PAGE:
Tuesday , September 29 2020

Routers are getting faster even while they’re getting back to basics by dropping smart home hub features.

TP-Link revs its mesh Wi-Fi router lineup to Wi-Fi 6, but leaves Zigbee behind


Executive Editor,

PCWorld |

TP-Link is showing three new mesh Wi-Fi routers at CES. Each model in the good, better, best Deco lineup is based on Wi-Fi 6 (aka IEEE 802.11ax), but none of them have the integrated Zigbee smart home hub that TP-Link brought to market with its earlier Deco M9 Plus.

The TP-Link Deco X90 leads the pack. This tri-band router promises to deliver 574Mbps on its 2.4GHz network, 1,201Mbps on its first 5GHz network, and a staggering 4,804Mbps on its second 5GHz network. The router has a dynamic backhaul feature that can utilize all three networks for that purpose. TP-Link says a $450 two-pack should be able to blanket up to a 6,000-square-foot home with Wi-Fi when it ships in April.

TP-Link’s best mesh router has some impressive specs—up until you look at its single WAN and LAN ports.

If you’re fortunate enough to have an ISP that can deliver gigabit broadband to your home, the Deco X90 is outfitted with a 2.5Gbps WAN port.  All three models have just one gigabit LAN port, however, so you’ll need a switch if your home has wired ethernet infrastructure.

For less demanding home environments, TP-Link’s new Deco X60 is a dual-band mesh Wi-Fi router capable of delivering up to 574Mbps on its 2.4GHz network and 2,402Mbps on its 5GHz network. TP-Link says a $270 two-pack should be capable of servicing up to 150 devices simultaneously, spread out over 5,000 square feet.

TP-Link’s Deco X60 can cover nearly the same range as its more expensive Deco X90.

TP-Links’ entry-level mesh router, the Deco X20, will be sold in a two-pack for $190 and in a three-pack for $270 when it ships in March. You’ll get the same wireless throughput of 574Mbps on this router’s 2.4GHz network, but speeds will drop to 1,201Mbps on its 5GHz network.

TP-Link is continuing its partnership with the cybersecurity firm Avira to offer HomeCare Pro on its mesh routers. The service offers optimized security for IoT devices such as a smart bulbs and smart thermostats, to prevent hackers from hijacking them. HomeCare Pro also includes customizable parental controls, but the service is not free: After a free trial, a subscription will cost $5.99 per month or $54.99 per year.  

TP-Link’s aggressive-looking conventional Wi-Fi 6 router is available in two forms: the Archer AX90 shown here and the gaming-oriented Archer GX90.

If gaming is your passion, TP-Link has a new line of powerful Wi-Fi 6 gaming routers. The top-of-the-line Archer GX90 is a tri-band model that promises to deliver up to 574Mbps of wireless throughput on its 2.4GHz network, up to 1,201Mbps on its first 5GHz network, and up to 4,804Mbps on its second 5GHz network that’s specifically dedicated to gaming. This one has a 2.5Gbps WAN/LAN port, a 1Gbps WAN/LAN port, and a three-port gigabit LAN switch onboard. Added connectivity comes in the form of a USB 3.0 port and a USB 2.0 port.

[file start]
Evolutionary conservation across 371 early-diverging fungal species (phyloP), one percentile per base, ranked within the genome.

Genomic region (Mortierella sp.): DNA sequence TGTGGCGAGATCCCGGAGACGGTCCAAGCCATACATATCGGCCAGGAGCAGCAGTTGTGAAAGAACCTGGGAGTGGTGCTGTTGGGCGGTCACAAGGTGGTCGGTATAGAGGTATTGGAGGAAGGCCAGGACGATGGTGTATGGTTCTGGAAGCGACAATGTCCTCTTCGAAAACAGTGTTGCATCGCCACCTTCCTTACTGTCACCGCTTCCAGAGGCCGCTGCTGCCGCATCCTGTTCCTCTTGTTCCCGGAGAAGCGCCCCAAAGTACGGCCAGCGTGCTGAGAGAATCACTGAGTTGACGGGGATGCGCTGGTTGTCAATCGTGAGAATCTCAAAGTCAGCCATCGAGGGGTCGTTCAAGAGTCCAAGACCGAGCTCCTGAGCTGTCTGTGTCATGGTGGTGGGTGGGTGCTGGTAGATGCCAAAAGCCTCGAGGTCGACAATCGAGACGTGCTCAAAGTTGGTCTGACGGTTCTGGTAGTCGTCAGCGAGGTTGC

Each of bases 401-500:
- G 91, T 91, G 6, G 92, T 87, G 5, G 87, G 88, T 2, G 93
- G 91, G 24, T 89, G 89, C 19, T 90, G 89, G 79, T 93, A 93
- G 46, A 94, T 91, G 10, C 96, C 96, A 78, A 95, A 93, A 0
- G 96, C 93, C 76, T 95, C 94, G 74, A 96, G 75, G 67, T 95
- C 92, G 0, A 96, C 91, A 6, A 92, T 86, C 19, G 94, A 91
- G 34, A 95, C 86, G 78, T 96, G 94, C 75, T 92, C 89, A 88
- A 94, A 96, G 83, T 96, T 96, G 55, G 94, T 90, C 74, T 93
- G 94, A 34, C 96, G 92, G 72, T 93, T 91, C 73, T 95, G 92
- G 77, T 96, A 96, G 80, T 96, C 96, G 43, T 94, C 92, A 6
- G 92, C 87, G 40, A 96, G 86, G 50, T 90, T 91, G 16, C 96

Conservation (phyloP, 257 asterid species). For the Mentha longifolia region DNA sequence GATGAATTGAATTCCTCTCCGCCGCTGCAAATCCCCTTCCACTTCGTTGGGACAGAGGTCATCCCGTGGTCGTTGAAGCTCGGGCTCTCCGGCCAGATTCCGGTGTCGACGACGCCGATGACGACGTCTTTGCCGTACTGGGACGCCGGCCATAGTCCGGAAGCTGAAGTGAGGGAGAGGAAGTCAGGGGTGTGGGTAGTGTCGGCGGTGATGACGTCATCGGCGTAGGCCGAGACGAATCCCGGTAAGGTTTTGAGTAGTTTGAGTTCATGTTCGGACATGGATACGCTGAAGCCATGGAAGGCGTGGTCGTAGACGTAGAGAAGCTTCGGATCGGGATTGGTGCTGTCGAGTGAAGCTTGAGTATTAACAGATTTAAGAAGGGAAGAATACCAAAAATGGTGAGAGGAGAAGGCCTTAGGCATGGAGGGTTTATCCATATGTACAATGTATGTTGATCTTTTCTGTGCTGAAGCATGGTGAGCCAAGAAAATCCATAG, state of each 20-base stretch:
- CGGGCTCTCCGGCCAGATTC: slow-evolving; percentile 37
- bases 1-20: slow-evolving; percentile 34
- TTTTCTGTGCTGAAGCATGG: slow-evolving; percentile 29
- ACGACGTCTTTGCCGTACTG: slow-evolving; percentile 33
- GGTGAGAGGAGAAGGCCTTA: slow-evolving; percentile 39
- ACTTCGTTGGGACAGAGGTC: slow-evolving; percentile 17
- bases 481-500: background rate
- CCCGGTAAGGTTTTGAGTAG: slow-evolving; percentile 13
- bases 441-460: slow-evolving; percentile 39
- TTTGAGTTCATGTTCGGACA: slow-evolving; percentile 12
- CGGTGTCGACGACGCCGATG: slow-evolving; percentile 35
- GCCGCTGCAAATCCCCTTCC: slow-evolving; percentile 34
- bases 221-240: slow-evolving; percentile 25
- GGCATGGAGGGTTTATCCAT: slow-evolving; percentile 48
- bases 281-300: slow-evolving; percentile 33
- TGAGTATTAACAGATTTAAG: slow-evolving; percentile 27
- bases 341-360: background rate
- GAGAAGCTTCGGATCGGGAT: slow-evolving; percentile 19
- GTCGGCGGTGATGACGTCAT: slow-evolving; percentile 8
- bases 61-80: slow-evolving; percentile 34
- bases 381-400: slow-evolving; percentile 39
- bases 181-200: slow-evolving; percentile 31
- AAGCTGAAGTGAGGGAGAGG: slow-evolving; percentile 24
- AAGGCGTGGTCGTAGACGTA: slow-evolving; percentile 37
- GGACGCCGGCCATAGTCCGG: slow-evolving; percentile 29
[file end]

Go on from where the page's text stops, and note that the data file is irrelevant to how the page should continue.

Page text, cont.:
The Archer GX90’s Gaming Accelerator feature will automatically detect gaming-oriented traffic on the network and assign it a higher priority to deliver the best performance with online games. TP-Link expects the Archer GX90 to fetch $330 when it ships in in late Q2.

If you can’t wait, or you don’t need the gaming features, the Archer AX90 is essentially the same router less those gaming optimizations. This model features the same aggressive industrial design and will cost $300 when it ships in April.  

With two of TP-Link’s CPE710 802.11ac Wi-Fi antennas, you can create two networks that are kilometers away using a single broadband source.

TP-Link didn’t send me any information on this directional Wi-Fi antenna, because it’s aimed (no pun intended) at the enterprise market, but it caught my eye at the show. Mount one TP-Link CPE710 outside the building where your router is located, and you can beam an 802.11ac Wi-Fi signal with up to 867Mbps of throughput to a distant location—the spokesperson I talked with told me its range could be measured in kilometers.

You’ll need to install a second CPE710 at the receiving location, and connect it in turn to a Wi-Fi access point to create a second Wi-Fi network there, but it means you won’t need a second ISP service plan at that second location. You’ll make up the cost of the two antennas (expected to be less than $150 each) in no time.

This story, “TP-Link revs its mesh Wi-Fi router lineup to Wi-Fi 6, but leaves Zigbee behind” was originally published by


Michael covers the smart-home, home-entertainment, and home-networking beats, working in the smart home he built in 2007.

Copyright © 2020 IDG Communications, Inc.

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